The results were that players who had started the night before were indeed at a disadvantage that players who were rotated into the lineup were not. Walks and strikeouts were unaffected, but hits of all stripes (singles, doubles, home runs) went down and outs in play went up, again in modest amounts, but enough to register. However, the ban itself seemed to have no effect on performance in DGANGs, either by itself or as an interaction term with “started yesterday.”

This suggests that the real culprit behind sluggish performance in DGANGs is that it’s really hard to play one night and then the next day. The amphetamine ban didn’t seem to make a difference.

What’s interesting to note is that over time, teams have had to deal with more DGANGs. Most teams do play Friday night games and Sunday home games. Roughly half of all Saturday games are played during the day, which means that either the Saturday or Sunday game a DGANG. But more recently, there’s been an upswing in mid-week DGANGs on getaway days. Here’s the percentage of games that were DGANGs over the years.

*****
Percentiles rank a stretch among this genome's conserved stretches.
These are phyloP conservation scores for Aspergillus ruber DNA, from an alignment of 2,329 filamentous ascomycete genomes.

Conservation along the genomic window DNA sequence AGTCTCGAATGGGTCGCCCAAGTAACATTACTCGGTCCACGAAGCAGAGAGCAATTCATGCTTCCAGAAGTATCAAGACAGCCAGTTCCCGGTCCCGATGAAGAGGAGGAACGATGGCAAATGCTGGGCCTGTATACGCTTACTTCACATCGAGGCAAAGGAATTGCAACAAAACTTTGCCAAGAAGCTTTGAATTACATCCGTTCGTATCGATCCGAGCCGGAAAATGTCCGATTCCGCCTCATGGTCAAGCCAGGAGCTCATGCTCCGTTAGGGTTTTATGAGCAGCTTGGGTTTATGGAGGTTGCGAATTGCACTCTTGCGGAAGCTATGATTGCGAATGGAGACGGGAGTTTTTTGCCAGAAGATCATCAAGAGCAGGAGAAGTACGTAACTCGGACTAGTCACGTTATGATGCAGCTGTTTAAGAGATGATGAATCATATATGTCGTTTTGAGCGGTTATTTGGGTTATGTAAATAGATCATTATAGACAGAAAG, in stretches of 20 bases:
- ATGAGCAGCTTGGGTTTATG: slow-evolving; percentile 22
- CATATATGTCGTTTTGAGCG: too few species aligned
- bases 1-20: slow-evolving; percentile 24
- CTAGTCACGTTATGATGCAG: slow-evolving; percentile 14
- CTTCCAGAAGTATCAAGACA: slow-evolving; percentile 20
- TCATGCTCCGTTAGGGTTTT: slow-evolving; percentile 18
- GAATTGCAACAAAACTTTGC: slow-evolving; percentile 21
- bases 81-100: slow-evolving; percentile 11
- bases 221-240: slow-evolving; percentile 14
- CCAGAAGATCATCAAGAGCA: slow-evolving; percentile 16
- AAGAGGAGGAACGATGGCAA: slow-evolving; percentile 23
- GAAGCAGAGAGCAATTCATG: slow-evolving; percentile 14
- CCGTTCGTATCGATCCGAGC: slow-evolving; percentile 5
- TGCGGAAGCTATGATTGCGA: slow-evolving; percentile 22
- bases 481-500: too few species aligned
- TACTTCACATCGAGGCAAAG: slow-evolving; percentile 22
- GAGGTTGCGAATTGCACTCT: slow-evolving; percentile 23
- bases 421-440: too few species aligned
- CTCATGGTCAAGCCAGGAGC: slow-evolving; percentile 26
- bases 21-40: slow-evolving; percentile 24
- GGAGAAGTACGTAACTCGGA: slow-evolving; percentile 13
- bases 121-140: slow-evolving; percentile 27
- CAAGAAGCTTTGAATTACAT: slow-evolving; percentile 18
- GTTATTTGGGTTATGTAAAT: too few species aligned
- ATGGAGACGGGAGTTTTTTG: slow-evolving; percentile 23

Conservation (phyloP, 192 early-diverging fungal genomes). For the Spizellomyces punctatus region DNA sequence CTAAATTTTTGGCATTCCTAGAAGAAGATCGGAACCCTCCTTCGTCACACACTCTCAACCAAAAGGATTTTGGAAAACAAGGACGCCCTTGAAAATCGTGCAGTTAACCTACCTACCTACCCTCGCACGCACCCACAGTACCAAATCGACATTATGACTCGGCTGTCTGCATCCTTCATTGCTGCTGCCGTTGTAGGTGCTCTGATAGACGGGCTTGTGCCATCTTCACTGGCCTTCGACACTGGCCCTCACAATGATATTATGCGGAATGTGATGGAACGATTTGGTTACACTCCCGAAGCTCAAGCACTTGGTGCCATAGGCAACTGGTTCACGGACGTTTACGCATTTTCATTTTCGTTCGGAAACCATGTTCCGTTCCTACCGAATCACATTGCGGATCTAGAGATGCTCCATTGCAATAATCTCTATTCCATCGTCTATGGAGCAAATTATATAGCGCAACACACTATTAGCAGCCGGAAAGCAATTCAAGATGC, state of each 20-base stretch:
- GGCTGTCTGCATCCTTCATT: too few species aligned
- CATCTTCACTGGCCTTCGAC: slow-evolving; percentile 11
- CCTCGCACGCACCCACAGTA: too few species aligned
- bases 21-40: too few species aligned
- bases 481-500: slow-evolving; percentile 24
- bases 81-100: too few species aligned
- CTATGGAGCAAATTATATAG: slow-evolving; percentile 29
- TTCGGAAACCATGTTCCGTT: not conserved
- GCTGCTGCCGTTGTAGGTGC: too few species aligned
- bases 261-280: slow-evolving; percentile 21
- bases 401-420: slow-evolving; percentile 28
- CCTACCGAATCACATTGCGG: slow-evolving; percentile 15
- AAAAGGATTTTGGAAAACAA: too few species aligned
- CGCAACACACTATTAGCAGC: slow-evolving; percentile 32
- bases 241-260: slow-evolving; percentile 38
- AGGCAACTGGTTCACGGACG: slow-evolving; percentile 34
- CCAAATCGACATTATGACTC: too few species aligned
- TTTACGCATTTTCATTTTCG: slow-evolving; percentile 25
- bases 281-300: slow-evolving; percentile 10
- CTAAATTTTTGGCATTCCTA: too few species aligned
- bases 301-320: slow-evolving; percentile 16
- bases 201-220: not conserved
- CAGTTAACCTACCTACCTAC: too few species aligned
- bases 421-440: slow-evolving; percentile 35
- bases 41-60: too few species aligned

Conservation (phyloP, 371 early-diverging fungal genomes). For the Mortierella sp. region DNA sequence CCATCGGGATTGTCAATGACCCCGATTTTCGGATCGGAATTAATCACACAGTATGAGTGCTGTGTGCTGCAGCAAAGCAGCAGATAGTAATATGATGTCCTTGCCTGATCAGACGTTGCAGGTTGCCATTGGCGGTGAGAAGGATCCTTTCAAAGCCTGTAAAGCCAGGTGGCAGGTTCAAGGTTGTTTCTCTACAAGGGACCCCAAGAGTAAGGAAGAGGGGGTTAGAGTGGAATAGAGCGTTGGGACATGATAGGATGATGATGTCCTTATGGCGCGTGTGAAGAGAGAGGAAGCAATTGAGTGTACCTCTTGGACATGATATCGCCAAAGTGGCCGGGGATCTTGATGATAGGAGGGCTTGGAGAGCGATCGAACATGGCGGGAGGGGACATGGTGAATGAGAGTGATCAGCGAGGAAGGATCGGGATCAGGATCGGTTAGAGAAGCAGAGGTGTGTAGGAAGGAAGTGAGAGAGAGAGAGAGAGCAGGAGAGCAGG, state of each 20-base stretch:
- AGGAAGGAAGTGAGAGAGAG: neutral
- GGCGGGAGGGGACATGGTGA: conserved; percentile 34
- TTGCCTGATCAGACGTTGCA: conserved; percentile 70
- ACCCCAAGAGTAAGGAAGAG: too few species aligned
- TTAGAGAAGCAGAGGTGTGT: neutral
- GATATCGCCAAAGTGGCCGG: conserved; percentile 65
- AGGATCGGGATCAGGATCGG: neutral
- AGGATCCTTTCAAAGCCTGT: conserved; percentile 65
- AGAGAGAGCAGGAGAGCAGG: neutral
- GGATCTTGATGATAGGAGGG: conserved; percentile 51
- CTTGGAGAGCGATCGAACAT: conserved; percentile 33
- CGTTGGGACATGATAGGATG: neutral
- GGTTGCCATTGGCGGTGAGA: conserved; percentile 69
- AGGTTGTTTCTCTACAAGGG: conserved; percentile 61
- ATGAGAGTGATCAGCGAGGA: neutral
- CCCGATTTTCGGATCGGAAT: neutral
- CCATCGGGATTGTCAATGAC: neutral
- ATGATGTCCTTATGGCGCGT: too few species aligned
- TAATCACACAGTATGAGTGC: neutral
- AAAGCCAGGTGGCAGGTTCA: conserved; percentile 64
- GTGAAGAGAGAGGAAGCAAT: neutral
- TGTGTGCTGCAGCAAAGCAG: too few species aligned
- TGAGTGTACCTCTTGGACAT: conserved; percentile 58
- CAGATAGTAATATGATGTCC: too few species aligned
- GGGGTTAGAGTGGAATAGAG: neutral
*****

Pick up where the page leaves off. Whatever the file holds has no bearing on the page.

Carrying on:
Also, managers are getting more savvy to the need to rotate the squad a little bit. Traditionally teams change catchers for a day game after a night game, but it seems that managers are more likely to switch a couple guys out than they once were. This is a graph showing how many players managers, on average, returned to the starting lineup from game to game. The blue line is games that are not DGANGs (but that did take place the next day) vs. the green line which is DGANGs. This shows only games played in NL parks, because the AL one bends sharply upward in 1973 with the introduction of the DH. We can see that over time, managers have turned more of their lineup over in DGANGs, likely in an attempt to foil the DGANG penalty.

Looks Like I Picked the Wrong Week…

The reason that players struggle in DGANGs in general is fairly obvious. They’re tired. Baseball is a grind, and their biological clocks are all tuned to start games at 7:00 pm. In 2013, DGANGs averaged 8.1 runs per game (both teams) and all other games averaged 8.4 runs. The hitters are lagging a bit.

On the issue of amphetamines, why aren’t we seeing any effect of the ban? Surely, one way that some players used to grab a little extra energy before a DGANG was to pop a little green pill. With the threat of being tested, that particular strategy has probably been curtailed. So what happened? Why aren’t we seeing a larger effect if the players had their chemical coping mechanism taken away?

I can think of a few possible answers: